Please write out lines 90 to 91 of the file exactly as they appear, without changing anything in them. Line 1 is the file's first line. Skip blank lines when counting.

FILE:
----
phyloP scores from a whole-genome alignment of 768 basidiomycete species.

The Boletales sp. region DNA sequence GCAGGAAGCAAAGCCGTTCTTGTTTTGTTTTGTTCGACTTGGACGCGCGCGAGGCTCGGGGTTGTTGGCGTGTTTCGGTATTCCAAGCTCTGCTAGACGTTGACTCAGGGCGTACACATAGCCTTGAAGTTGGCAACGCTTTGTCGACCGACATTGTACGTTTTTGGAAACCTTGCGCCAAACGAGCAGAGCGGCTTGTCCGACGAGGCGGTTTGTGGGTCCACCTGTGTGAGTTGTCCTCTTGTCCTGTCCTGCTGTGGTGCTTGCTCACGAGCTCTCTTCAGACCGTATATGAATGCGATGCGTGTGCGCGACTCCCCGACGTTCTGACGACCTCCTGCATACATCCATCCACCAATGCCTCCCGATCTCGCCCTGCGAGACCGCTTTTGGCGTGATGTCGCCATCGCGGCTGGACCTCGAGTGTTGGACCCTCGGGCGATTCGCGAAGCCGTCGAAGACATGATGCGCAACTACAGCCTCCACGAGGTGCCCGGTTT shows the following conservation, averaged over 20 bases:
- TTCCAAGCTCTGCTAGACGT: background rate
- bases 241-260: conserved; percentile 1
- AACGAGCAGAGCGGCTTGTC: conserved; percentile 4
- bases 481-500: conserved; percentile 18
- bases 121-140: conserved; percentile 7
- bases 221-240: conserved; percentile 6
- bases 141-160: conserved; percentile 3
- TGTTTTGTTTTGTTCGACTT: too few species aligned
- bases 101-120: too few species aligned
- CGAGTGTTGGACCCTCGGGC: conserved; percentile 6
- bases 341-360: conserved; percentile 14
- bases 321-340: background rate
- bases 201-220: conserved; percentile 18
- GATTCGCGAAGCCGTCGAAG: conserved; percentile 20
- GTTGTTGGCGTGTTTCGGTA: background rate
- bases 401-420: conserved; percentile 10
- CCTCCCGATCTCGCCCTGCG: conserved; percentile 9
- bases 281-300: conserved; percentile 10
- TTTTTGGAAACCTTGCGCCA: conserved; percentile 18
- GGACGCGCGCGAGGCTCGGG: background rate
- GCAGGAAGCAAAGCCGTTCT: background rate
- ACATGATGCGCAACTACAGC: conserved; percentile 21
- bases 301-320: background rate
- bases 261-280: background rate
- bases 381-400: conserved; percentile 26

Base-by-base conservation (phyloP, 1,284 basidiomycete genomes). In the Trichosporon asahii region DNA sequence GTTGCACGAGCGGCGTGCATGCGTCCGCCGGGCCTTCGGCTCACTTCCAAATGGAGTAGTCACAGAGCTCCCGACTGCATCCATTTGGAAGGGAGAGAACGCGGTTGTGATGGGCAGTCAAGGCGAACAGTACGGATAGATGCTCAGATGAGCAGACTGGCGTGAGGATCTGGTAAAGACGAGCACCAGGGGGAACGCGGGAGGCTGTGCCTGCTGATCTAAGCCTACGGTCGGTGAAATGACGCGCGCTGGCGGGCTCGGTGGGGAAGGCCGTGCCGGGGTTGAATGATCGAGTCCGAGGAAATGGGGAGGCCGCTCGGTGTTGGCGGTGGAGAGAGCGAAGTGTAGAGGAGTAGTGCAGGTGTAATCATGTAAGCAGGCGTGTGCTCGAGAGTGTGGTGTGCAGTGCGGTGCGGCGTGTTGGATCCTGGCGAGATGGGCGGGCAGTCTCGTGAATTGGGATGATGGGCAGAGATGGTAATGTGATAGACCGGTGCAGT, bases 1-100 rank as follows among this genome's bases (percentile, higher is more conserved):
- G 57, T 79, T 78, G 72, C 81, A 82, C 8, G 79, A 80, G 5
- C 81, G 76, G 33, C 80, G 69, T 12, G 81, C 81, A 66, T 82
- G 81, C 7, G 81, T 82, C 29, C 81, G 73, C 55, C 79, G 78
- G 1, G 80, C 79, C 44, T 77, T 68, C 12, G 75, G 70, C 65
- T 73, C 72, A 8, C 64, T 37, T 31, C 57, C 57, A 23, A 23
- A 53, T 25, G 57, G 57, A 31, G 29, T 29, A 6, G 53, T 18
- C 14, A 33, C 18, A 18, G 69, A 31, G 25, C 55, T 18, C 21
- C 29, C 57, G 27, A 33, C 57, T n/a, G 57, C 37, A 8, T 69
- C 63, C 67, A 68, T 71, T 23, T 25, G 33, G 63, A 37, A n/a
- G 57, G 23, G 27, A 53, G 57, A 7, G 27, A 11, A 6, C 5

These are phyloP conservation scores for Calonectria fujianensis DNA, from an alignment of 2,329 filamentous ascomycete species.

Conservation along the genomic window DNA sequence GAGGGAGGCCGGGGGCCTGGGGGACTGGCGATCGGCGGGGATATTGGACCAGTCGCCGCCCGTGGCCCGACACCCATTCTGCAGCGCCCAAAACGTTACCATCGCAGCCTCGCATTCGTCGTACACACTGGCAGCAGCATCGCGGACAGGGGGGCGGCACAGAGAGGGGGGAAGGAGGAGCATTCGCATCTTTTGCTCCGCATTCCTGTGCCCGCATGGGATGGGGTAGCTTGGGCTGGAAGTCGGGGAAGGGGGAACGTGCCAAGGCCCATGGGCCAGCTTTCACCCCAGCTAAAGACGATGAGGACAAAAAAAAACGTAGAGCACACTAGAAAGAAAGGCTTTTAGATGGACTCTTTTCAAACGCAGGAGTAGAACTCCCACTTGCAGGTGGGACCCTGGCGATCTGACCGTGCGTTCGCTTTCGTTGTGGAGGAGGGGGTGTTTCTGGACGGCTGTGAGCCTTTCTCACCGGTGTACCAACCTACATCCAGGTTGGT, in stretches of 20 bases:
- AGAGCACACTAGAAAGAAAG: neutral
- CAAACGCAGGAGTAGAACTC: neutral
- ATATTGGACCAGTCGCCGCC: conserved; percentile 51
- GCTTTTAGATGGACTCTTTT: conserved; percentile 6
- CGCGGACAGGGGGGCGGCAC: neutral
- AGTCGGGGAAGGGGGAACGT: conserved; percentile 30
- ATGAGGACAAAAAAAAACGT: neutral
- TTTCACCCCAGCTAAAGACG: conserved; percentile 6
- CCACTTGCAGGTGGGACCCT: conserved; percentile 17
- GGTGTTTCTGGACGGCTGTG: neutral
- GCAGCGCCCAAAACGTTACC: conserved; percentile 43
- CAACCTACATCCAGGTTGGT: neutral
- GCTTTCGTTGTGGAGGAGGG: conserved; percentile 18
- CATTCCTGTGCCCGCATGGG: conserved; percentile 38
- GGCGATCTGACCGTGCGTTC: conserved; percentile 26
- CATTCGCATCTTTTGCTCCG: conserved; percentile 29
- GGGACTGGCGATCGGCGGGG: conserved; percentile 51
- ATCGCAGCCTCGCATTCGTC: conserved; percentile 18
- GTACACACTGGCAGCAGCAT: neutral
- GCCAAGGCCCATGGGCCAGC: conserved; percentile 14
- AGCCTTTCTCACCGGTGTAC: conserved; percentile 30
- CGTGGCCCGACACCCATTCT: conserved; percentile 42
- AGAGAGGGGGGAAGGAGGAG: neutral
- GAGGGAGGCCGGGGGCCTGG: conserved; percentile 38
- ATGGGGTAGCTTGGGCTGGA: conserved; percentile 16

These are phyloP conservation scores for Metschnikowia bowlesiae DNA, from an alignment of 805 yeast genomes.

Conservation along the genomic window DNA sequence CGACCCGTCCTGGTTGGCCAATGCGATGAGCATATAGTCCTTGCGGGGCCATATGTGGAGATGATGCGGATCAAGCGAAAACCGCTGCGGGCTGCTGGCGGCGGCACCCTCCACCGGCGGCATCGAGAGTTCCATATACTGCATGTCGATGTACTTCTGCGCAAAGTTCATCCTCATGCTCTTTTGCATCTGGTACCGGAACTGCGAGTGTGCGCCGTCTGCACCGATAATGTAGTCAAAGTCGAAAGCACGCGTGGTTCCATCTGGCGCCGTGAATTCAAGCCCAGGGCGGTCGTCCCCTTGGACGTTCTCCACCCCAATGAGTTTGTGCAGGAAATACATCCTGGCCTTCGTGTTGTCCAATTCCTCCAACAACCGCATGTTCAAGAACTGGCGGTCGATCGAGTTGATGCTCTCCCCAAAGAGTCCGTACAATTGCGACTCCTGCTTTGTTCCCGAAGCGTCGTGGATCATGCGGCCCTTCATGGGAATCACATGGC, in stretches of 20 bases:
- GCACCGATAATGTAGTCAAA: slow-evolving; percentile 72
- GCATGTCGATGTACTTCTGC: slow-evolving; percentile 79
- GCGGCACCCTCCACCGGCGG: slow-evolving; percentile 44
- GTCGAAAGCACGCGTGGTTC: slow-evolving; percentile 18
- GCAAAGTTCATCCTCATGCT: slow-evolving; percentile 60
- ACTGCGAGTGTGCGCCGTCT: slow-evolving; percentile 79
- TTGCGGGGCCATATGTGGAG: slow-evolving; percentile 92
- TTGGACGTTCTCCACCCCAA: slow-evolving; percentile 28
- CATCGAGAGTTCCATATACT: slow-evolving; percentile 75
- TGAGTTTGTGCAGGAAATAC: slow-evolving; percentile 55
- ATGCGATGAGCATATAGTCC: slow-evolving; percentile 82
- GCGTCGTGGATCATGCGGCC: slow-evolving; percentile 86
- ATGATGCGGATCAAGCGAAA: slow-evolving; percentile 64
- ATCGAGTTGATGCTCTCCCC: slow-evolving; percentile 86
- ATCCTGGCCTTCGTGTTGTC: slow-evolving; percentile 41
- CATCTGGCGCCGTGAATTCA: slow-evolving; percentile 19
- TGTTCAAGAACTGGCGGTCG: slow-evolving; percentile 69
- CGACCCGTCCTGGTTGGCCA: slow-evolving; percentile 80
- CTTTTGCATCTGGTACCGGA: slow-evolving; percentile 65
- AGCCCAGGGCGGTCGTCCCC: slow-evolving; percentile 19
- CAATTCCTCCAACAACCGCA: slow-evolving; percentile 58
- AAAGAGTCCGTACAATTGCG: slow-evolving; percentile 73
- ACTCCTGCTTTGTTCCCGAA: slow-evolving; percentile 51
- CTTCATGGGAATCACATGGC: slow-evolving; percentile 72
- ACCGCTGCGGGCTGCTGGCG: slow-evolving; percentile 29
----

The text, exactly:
- ACTCCTGCTTTGTTCCCGAA: slow-evolving; percentile 51
- CTTCATGGGAATCACATGGC: slow-evolving; percentile 72